For visitors to the site, what appear to be the remains of a church and of the old snow-globe plant are visible, including the remarkably well-preserved tops of the factory’s silos, which are crowned by signs indicating that one was used to stockpile artificial snow, and the other the water used to fill the globes.
A gas station said to have been operated by a Spanish immigrant and his wife, a striking local chanteuse known at the Nightingale, is also visible, with a Wurlitzer jukebox still in working condition inside. The backs of three partly buried cars can be seen nearby.
The site also includes a number of sculpturelike apparatuses for scaring off birds, the result — according to what Mr. Hautekiet said the archaeologists have pieced together — of a troubling period in the town’s history in 1953 called the Plague of Birds. A monthslong infestation was apparently caused when the Spanish gas station owner, distraught that his wife had left him for a trucker, built hundreds of intricate and alluring bird houses and placed them around his business, where they can now be seen.
Mr. Hautekiet, 41, a large, friendly man with a seemingly endless supply of facts about the town, said that all attempts to locate former residents of Goverthing had been fruitless, though one — the tavernkeeper — had been found in a retirement home in Brooklyn, where he has refused for decades to speak of the town, its uneasy relationship with the Army or its demise.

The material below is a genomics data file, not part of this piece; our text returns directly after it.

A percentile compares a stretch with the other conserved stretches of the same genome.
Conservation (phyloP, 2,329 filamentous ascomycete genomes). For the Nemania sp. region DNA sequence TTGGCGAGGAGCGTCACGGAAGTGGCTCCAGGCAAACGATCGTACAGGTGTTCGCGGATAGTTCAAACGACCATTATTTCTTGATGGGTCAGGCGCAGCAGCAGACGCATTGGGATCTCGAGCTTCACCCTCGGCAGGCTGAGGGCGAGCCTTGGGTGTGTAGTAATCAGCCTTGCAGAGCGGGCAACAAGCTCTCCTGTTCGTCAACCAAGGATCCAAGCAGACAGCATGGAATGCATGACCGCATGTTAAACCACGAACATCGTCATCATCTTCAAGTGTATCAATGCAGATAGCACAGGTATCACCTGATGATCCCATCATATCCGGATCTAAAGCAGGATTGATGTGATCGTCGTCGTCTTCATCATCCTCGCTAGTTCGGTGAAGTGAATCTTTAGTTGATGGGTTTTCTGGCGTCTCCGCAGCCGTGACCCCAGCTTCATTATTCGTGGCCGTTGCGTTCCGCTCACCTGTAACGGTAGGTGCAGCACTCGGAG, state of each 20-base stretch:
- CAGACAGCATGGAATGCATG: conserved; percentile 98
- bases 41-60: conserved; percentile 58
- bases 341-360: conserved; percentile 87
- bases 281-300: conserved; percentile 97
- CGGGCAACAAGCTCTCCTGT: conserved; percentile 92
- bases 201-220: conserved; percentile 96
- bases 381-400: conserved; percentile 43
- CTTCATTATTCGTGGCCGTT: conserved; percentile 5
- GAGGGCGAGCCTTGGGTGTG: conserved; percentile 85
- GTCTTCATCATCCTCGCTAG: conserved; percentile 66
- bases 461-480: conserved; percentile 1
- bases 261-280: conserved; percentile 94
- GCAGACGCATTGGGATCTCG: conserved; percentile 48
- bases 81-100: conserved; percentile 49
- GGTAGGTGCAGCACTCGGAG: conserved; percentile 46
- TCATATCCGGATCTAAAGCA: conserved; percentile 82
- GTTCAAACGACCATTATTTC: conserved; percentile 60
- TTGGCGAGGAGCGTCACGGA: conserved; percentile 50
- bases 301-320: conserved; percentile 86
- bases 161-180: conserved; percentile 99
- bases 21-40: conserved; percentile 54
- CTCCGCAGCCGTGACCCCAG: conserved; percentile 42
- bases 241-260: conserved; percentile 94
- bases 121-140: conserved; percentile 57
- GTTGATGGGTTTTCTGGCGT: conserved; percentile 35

Since the site was opened to the public — it is accessible Thursday through Sunday at $5 for adults and $3 for children, and has a Web site, archdig.wordpress.com — most visitors have said they found it fascinating, Mr. Hautekiet said, though some “skeptics” have questioned whether the dig is authentic, and how such a town could have completely escaped notice by historians for centuries. One entry in the site’s guest book says simply, “I’m confused.” Another says: “Fake cars. Don’t believe it.” Another visitor writes, defiantly, “I still believe.”
Asked whether anyone should doubt the exhibition’s veracity, Leslie Koch, president of the Governors Island Preservation and Education Corporation — which is promoting the New Island Festival, a Dutch performance and art extravaganza that wraps up on the island this weekend, though the dig continues through Oct. 11 — would say only that “many people have imagined the future for Governors Island, and we think it’s also wonderful to imagine the island’s past.”
What historical lessons might such an archaeological find impart to contemporary New Yorkers? Mr. Hautekiet seemed uncharacteristically at a loss for words when the question was put to him. Perhaps that life is always uncertain, a visitor suggested? Or, more specifically, that civilians should not trust the military?
“Those are both good lessons,” he said.
“And also, maybe, that you should never trust Belgians,” he added, smiling. “But that’s off the record.”
By RANDY KENNEDY
New York Times